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Mixed visions in Morocco

Tarifa is a magical spot. It is located on the most southern point of Spain, and Europe. Now this is not where the magic of Tarifa lies. This is a spot of coming together. The Mediterranean Sea, meets the Atlantic Ocean; and Europe meets Africa. The magic, as I call it, is not in the fact that these happen, but in the fact the one can be the most southern point in Europe, and watch the Med hit the Atlantic. While all this is happening, across the 15 km of water, Africa’s Rif Mountains climb out of the sea.

I spent one week in Tarifa waiting for my friends to return to Spain from Scandinavia, and mentally preparing myself for my first trip to the Muslim world of Morocco. I had many ideas or preconceived notions of what to expect. I suppose many of them came from my trip I had taken the previous year to the exciting and unpredictable chaos of India. Since this was the only developing country I had been to, I expected Morocco to reflect India. How mistaken I was.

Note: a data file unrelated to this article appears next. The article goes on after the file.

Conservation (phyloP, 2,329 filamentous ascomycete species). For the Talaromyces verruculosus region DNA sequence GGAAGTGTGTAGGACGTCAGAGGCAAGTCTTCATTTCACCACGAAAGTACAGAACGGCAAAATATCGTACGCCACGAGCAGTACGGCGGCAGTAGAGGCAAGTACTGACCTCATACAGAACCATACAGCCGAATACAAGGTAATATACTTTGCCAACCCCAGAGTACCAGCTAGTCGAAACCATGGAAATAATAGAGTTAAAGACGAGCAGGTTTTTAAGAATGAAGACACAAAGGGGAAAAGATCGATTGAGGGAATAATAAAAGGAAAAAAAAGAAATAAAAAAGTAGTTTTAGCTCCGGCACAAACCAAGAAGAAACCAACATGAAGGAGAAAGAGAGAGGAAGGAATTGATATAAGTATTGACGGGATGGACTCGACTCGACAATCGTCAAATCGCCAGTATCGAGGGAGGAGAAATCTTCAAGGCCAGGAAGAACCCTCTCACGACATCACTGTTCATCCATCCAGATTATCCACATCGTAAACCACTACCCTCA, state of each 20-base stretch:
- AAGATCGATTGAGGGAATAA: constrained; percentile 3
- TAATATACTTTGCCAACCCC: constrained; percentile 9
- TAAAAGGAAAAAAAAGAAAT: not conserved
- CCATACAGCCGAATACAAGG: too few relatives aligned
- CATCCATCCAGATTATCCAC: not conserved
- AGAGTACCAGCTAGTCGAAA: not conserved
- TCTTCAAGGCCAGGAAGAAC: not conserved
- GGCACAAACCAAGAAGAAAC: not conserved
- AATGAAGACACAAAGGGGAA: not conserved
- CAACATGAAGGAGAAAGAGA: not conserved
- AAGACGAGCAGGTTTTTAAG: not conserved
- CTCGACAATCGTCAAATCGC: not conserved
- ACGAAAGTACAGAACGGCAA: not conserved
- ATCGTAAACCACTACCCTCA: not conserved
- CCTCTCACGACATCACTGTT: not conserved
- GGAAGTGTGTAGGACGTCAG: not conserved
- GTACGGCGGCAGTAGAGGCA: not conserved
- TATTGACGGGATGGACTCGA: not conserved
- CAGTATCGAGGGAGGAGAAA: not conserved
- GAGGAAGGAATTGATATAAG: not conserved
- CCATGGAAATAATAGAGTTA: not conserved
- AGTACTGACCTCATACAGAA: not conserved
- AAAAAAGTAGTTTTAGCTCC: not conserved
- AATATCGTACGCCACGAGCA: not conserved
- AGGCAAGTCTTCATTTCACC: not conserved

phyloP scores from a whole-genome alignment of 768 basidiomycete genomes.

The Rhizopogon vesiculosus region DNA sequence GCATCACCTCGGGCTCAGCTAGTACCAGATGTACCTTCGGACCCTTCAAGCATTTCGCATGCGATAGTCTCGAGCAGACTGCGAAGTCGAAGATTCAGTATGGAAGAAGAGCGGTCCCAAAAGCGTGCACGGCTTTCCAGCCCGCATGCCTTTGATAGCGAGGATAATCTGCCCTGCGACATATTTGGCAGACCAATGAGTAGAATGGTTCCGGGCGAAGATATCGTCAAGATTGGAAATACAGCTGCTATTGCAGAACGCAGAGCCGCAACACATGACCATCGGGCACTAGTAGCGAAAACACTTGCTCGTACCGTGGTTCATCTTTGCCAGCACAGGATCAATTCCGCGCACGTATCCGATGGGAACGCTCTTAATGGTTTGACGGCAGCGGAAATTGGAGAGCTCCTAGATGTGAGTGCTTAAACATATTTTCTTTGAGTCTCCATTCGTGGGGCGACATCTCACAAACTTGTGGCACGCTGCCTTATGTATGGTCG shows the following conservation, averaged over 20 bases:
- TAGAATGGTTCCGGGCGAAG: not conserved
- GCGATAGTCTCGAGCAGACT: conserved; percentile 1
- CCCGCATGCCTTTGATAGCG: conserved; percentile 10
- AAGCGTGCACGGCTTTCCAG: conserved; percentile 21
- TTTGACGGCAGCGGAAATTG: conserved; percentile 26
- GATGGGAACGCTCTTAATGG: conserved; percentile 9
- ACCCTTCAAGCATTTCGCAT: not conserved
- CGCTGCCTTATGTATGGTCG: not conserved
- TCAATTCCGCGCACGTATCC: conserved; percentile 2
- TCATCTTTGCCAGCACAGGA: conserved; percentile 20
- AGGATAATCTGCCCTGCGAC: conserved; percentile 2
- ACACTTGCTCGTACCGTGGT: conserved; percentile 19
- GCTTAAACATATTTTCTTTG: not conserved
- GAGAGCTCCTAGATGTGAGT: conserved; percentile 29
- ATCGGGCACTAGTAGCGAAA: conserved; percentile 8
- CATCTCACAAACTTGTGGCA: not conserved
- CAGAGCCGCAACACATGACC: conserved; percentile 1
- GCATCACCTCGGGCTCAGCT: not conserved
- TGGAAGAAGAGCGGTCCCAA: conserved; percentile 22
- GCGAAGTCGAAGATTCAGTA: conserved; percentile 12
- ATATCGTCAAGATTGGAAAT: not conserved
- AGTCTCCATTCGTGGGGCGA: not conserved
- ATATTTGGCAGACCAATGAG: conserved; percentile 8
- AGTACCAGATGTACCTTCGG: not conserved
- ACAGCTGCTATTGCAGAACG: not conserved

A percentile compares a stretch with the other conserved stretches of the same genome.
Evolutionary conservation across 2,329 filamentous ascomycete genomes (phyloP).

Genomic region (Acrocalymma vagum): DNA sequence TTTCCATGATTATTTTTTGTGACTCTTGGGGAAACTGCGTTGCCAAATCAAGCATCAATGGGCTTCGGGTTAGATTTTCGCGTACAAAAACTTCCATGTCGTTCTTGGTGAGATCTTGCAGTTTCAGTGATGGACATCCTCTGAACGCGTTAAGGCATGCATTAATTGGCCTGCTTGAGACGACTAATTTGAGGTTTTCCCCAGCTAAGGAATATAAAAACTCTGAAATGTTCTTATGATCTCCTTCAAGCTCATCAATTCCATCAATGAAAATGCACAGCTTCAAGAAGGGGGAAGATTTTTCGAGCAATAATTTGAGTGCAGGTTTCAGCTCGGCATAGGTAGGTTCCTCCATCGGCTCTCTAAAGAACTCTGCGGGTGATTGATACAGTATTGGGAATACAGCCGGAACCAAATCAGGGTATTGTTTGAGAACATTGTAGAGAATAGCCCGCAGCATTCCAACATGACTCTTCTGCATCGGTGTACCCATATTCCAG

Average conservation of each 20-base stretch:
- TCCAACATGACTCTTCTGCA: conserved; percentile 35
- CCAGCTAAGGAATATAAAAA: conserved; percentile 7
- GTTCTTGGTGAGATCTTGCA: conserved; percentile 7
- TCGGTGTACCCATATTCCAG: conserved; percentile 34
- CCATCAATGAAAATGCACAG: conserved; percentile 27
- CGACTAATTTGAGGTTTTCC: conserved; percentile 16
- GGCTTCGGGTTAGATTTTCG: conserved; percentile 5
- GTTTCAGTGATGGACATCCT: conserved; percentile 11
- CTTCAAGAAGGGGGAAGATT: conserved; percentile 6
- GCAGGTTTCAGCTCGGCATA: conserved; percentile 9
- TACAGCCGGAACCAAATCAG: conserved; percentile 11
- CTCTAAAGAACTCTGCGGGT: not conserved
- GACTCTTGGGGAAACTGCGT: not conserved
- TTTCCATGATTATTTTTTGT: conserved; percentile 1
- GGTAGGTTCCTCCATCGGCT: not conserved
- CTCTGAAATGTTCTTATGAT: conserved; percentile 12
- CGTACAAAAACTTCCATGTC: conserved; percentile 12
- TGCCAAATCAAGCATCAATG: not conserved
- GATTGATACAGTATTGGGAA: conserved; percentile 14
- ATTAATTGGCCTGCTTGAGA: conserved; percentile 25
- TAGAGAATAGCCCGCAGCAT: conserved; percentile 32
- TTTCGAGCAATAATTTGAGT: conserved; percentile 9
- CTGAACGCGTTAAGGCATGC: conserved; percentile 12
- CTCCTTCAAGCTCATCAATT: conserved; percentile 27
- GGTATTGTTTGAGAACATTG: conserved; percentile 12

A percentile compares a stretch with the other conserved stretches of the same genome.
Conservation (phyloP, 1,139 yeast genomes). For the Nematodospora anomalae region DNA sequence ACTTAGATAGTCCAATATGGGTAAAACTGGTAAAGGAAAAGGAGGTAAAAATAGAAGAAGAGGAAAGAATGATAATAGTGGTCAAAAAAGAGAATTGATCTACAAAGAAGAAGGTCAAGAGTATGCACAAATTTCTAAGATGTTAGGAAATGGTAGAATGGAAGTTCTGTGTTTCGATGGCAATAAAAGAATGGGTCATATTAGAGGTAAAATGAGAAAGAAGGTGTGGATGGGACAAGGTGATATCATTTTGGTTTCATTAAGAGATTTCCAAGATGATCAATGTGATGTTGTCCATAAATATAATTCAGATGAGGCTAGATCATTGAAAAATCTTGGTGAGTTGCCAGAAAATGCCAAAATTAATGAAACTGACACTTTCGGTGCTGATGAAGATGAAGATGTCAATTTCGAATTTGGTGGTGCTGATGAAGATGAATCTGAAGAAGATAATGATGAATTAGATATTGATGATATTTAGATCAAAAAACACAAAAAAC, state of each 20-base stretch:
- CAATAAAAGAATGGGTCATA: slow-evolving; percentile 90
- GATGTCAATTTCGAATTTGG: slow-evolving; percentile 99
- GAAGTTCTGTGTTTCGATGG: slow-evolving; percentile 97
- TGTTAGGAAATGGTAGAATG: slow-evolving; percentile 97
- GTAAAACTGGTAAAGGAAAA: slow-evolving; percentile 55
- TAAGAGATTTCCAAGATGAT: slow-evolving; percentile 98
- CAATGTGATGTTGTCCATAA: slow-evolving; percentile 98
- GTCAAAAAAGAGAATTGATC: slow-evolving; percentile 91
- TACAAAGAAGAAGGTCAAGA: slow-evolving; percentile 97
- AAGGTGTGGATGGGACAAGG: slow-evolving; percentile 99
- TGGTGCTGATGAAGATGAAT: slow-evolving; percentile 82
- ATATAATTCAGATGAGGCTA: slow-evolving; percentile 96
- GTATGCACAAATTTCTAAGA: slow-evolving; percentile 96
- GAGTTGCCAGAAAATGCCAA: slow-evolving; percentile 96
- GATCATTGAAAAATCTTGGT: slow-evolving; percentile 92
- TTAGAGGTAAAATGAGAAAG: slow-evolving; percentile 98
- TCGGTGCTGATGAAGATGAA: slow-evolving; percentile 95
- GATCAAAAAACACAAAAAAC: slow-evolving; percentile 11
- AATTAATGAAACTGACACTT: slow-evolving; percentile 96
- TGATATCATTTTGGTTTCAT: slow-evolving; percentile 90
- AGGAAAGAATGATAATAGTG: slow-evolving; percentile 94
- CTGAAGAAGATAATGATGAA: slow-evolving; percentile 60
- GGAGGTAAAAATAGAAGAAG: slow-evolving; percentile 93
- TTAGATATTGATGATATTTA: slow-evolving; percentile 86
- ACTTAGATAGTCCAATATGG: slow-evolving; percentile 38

My first real bit of information from travelers’, fresh from Morocco, came to me here in Tarifa. This is another reason why I call Tarifa a place of coming together.

For thousands of years this area has been a port for voyage to Africa, and continues to be so today. I met a few different sets of travelers who had just recently returned to Europe from Morocco. I heard stories of goat heads, and tanneries from Josh and Jason, who had just come back to Spain and had their ‘house’ on wheels die. Well, a Caravan anyways, and the steering column had broke. So these guys were stranded in Tarifa waiting for parts to arrive. They had previously been in Morocco for a month driving around searching for architecture. Josh was in the process of putting together a database of architecture shots from around the world. Now being a photographer myself, I was quite keen to see what he had taken. I was amazed at the photos that Josh had taken. Morocco is exactly what I was looking for! A bit of adventure after the summer spent in the predictability of Europe. A place where one is first shocked to see the chaos in the streets, but after some time adjusting, one begins to see control and order in all of the chaos. I hadn’t experienced this in over a year, since my trip to India. I was very excited, but still nervous to go to Morocco.